Captaincy of Socceroos remains up for grabs
TRENT Sainsbury says taking on the Socceroos captaincy at the World Cup would be a cherished honour but he won't be too bothered if the opportunity passes him by.
There's no doubt that Mile Jedinak, the long-term Australian skipper, is the spiritual leader of the team.
He's led the side since 2013, captaining the Socceroos at the 2014 World Cup and through the 2015 Asian Cup triumph.
But there is a question over the 33-year-old starting against France on June 16, with Sainsbury waiting in the wings to lead Australia should Jedinak start as a substitute.
In what could be a slight hint on the starting XI on Saturday, and ultimately the captaincy battle itself, Aaron Mooy and Massimo Luongo have been paired together in small-side games at training.
According to Daniel Garb, the pairing of the duo could hint that Bert van Marwijk is planning on playing them in the heart of Austrlia's midfield together, and subsequently leaving Jedinak out.
The bearded general was paired with Jackson Irvine, who is also on the fringes of the starting XI.
These pairings may be a sign that the captain is up against it to make the starting XI for the Socceroos' opener against France on Saturday.
That is unless Tom Rogic, who didn't train, is ousted.
The stopper wore the armband for the first time in Australia's 4-0 defeat of Czech Republic earlier this month, taking over from defensive partner Mark Milligan as Jedinak's deputy.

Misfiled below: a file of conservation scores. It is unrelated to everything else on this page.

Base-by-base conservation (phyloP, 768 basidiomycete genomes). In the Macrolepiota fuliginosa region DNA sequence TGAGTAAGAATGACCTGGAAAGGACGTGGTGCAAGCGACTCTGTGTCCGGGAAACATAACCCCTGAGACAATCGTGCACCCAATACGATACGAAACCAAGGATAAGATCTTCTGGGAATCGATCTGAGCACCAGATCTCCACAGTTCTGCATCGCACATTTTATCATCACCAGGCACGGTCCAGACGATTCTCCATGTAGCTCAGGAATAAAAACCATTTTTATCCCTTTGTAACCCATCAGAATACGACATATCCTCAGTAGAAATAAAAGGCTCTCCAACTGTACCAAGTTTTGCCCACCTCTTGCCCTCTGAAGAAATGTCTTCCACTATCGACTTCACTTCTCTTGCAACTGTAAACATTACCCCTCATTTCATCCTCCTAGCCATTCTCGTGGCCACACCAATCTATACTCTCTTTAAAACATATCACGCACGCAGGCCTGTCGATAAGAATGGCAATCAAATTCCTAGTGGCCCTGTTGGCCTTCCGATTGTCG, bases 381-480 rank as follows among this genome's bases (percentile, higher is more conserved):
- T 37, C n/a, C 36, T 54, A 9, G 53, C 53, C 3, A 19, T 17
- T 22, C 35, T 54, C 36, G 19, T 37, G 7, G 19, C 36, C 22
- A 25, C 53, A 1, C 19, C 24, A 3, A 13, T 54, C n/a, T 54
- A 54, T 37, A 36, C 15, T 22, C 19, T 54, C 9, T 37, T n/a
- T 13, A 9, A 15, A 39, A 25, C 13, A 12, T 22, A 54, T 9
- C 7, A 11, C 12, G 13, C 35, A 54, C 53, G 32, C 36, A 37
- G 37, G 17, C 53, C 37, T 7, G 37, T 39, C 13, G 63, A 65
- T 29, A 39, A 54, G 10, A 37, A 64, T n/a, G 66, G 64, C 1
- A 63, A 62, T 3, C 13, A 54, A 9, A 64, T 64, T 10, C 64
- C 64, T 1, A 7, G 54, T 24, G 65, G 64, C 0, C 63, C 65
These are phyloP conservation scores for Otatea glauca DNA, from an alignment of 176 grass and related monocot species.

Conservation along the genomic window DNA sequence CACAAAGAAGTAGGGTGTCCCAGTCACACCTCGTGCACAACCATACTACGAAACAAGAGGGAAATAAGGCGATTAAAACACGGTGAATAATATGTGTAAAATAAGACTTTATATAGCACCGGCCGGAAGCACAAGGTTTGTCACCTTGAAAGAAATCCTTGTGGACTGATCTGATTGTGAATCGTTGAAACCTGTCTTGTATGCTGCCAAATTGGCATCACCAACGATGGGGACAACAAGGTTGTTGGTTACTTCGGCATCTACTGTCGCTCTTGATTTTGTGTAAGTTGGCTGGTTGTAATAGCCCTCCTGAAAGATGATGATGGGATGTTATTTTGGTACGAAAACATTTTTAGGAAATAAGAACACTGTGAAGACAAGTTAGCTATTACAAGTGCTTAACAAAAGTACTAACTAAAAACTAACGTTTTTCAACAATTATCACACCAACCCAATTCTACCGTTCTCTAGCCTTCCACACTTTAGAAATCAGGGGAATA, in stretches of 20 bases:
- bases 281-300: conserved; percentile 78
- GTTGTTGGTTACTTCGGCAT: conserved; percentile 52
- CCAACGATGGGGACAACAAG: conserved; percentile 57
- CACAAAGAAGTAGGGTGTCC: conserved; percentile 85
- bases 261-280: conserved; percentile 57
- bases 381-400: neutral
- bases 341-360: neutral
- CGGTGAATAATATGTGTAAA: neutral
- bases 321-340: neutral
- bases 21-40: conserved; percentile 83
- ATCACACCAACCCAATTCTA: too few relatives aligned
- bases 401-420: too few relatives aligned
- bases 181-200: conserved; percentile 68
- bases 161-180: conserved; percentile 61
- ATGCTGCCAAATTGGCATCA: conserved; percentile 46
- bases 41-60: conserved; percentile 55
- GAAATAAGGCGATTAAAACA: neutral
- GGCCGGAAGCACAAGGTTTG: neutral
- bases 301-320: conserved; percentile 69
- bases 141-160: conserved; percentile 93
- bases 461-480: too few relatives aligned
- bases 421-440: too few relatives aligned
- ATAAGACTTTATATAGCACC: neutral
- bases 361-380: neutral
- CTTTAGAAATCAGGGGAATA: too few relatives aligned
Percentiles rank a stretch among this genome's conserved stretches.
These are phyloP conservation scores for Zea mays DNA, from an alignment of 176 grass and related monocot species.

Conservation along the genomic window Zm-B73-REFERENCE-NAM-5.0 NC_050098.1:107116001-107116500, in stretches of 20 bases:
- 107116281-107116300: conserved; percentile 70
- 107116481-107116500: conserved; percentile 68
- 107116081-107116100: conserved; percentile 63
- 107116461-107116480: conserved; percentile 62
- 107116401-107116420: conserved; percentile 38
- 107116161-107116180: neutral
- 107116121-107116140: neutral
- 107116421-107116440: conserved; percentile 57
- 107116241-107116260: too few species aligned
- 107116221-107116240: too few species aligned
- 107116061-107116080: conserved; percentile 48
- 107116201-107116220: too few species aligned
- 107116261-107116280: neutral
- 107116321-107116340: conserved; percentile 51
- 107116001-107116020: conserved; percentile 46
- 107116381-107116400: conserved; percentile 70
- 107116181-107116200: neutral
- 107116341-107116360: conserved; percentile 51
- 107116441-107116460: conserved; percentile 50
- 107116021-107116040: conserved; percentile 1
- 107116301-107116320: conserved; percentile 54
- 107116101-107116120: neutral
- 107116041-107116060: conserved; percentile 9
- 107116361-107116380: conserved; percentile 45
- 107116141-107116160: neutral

Intriguingly, he held on to the role after half-time against Hungary when Jedinak came onto the pitch.
Sainsbury said he tried to give it to Jedinak but was denied.
"I offered up the armband but the boss said no," Sainsbury said. "But I'm here to play football, not worry about an armband.
"It'd be a nice little thing to put on the CV, but at the same time for me it's not important to be captain. It's important to be out there playing.
"I think (if) Mile starts he'll be the captain."
Speaking before his arrival in Russia, Jedinak praised Sainsbury's conduct as skipper against Czech Republic.
"He did a fantastic job," said the Villa man.
"He's someone who's well respected in the group. He's vocal, he's got that presence.
"He's someone that's doing all the right things. Trying to lead by example, that needs to happen."
Sainsbury returned the favour, saying he didn't deserve to be held in the same esteem as the midfielder.
"He's been a great influence and leader among the group. The boys respect him immensely," he said.
"The presence he brings to the squad is huge. Even if he's not playing he's a great leader off the pitch as well."
Sainsbury, 26, will appear at his first World Cup, having been denied a place in Brazil after a freak knee injury on a pitch sprinkler.
Given the twists and turns on the road to this moment, he said was not counting his chickens by calling himself a World Cup player yet.
"It's a nice feeling to be here finally in the squad but I'm not out on the pitch yet," he said.
"(Until) I'm out on that pitch and I can say I've actually been to a World Cup and played at a World Cup, I won't be satisfied."